This question may sound weird. But here is what happened and I'd like to find out the ways to avoid this happening again.

I accidentally pasted contents of a text file into SSH CLI on Ubuntu 16.04. The machine was used for my production setup. I actually copied contents of a log file and intended to paste it in a nano editor opened in some other SSH window, but mistakenly pasted it on command line interface. The shell attempted to process every line as a command and created some junk files in local directory.

This fortunately didn't cause much damage however I want to know is there any way to avoid the accidental paste on ubuntu command line? Or can I disable the command line for multiline inputs?

I use PAC ssh client to connect to my remote systems.


Bracketed paste may be what you need. Assuming you are running a terminal that supports it (e.g., xterm, putty, gnome-terminal), and assuming you are running the bash shell, all you have to do is execute this command in each terminal:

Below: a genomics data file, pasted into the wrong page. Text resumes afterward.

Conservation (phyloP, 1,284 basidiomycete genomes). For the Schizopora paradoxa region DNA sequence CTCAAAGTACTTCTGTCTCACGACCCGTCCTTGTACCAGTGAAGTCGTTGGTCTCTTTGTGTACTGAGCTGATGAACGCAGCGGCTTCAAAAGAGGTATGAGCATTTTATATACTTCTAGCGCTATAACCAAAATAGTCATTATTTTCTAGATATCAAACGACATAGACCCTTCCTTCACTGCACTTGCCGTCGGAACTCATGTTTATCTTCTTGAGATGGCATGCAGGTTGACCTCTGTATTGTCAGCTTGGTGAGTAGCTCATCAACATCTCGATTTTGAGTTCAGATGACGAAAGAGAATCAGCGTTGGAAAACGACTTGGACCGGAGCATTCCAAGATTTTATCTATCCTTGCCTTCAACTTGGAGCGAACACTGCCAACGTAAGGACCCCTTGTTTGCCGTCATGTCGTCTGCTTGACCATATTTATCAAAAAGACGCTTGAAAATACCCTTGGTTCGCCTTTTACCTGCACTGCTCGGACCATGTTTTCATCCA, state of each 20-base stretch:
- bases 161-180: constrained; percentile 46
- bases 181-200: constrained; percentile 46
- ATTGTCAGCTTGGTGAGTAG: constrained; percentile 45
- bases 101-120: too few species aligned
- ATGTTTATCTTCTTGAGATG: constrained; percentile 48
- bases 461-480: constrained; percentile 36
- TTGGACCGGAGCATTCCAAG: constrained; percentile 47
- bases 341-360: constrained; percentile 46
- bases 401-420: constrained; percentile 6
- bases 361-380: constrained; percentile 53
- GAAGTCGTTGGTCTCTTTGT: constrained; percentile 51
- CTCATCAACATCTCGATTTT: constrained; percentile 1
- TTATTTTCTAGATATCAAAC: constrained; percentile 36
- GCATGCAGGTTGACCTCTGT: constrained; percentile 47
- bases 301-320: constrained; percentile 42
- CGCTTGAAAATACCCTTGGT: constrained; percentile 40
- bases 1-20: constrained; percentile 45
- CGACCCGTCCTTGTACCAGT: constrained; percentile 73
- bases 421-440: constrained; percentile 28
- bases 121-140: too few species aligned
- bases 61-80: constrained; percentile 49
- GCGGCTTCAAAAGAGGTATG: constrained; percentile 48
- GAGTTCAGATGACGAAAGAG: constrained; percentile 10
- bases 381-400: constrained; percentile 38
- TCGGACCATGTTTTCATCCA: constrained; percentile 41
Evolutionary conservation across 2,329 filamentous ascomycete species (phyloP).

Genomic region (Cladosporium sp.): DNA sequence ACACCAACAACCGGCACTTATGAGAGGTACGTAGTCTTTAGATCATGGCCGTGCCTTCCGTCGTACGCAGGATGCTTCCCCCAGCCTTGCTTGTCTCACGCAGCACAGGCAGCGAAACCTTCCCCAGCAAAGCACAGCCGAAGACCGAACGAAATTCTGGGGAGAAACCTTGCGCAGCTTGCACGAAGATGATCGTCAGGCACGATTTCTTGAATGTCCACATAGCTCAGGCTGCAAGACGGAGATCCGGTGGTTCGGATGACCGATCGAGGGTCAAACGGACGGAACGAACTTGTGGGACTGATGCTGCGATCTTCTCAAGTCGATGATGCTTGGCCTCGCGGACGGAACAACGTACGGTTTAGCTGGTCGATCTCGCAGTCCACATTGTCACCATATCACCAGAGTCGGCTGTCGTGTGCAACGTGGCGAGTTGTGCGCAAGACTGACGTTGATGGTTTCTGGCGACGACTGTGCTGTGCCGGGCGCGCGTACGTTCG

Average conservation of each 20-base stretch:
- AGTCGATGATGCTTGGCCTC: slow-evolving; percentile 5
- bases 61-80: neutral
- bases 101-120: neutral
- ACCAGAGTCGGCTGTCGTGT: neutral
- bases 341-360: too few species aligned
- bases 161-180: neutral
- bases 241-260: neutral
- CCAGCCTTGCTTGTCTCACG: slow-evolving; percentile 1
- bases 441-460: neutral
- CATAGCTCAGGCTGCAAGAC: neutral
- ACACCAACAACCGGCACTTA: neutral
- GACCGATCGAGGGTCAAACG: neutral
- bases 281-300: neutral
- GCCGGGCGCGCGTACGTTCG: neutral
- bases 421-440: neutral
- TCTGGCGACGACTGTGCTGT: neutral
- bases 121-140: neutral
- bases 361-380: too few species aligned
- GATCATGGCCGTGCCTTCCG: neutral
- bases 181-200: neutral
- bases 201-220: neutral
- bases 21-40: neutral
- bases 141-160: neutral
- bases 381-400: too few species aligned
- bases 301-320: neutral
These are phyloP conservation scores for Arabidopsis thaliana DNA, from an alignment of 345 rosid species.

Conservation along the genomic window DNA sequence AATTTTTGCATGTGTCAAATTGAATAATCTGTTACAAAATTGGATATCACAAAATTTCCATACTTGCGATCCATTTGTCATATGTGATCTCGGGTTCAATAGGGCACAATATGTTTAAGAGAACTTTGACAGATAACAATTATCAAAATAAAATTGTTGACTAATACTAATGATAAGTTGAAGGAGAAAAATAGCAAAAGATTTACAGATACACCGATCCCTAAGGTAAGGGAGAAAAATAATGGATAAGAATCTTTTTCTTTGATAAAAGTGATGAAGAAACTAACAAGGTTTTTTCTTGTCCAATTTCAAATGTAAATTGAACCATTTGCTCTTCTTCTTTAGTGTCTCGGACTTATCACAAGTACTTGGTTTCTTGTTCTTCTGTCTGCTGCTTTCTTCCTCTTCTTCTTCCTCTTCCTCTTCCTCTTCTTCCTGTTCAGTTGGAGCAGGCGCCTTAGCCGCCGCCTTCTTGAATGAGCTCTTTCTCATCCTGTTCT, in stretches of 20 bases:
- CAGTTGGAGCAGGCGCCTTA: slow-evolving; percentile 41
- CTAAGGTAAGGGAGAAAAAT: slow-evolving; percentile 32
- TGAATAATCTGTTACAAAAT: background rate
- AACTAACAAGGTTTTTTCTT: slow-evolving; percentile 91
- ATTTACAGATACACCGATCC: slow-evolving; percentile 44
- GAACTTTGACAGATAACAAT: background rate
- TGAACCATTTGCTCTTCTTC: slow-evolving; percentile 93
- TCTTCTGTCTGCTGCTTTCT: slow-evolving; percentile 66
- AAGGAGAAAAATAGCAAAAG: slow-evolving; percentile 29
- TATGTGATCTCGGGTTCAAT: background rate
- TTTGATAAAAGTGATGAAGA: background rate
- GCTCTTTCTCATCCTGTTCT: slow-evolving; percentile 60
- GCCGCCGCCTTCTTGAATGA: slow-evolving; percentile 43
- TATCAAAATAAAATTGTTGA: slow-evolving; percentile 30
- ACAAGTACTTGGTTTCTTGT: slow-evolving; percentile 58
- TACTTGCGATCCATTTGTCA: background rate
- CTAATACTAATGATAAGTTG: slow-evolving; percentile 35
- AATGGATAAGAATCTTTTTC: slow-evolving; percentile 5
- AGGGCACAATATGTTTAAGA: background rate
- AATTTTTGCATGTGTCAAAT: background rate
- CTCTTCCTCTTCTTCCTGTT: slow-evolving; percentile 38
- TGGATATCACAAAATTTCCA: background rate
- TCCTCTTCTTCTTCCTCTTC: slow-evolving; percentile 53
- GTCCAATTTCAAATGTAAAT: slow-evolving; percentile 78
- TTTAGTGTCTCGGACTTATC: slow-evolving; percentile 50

set enable-bracketed-paste

You can even put this command at the end of your .bashrc. From that moment on, any stuff you paste into the shell will not be immediately executed, even if it contains newlines. However, if you paste one or more lines and then hit 'enter' manually, all of the lines will be executed - so if you pasted something by mistake and don't want it executed, you must hit 'Ctrl-C' instead of 'enter'.

Caveat 1: bracketed paste will also be enabled for any programs you run in the shell. Many programs don't understand it. So if you run cat and then paste the word hello, you will see ^[[200~hello^[[201~ instead. This may not be what you want.

Caveat 2: some programs, such as vi or emacs -nw, will disable bracketed paste after they finish running, even if it was turned on before they ran. You could work around this by enabling bracketed-paste with every prompt. One way to do this would be to redefine $PS1 to include the escape sequence $'\e[?2004h'. This may be a bit esoteric.

|improve this answer|||||

Your Answer

By clicking “Post Your Answer”, you agree to our terms of service, privacy policy and cookie policy

Not the answer you're looking for? Browse other questions tagged or ask your own question.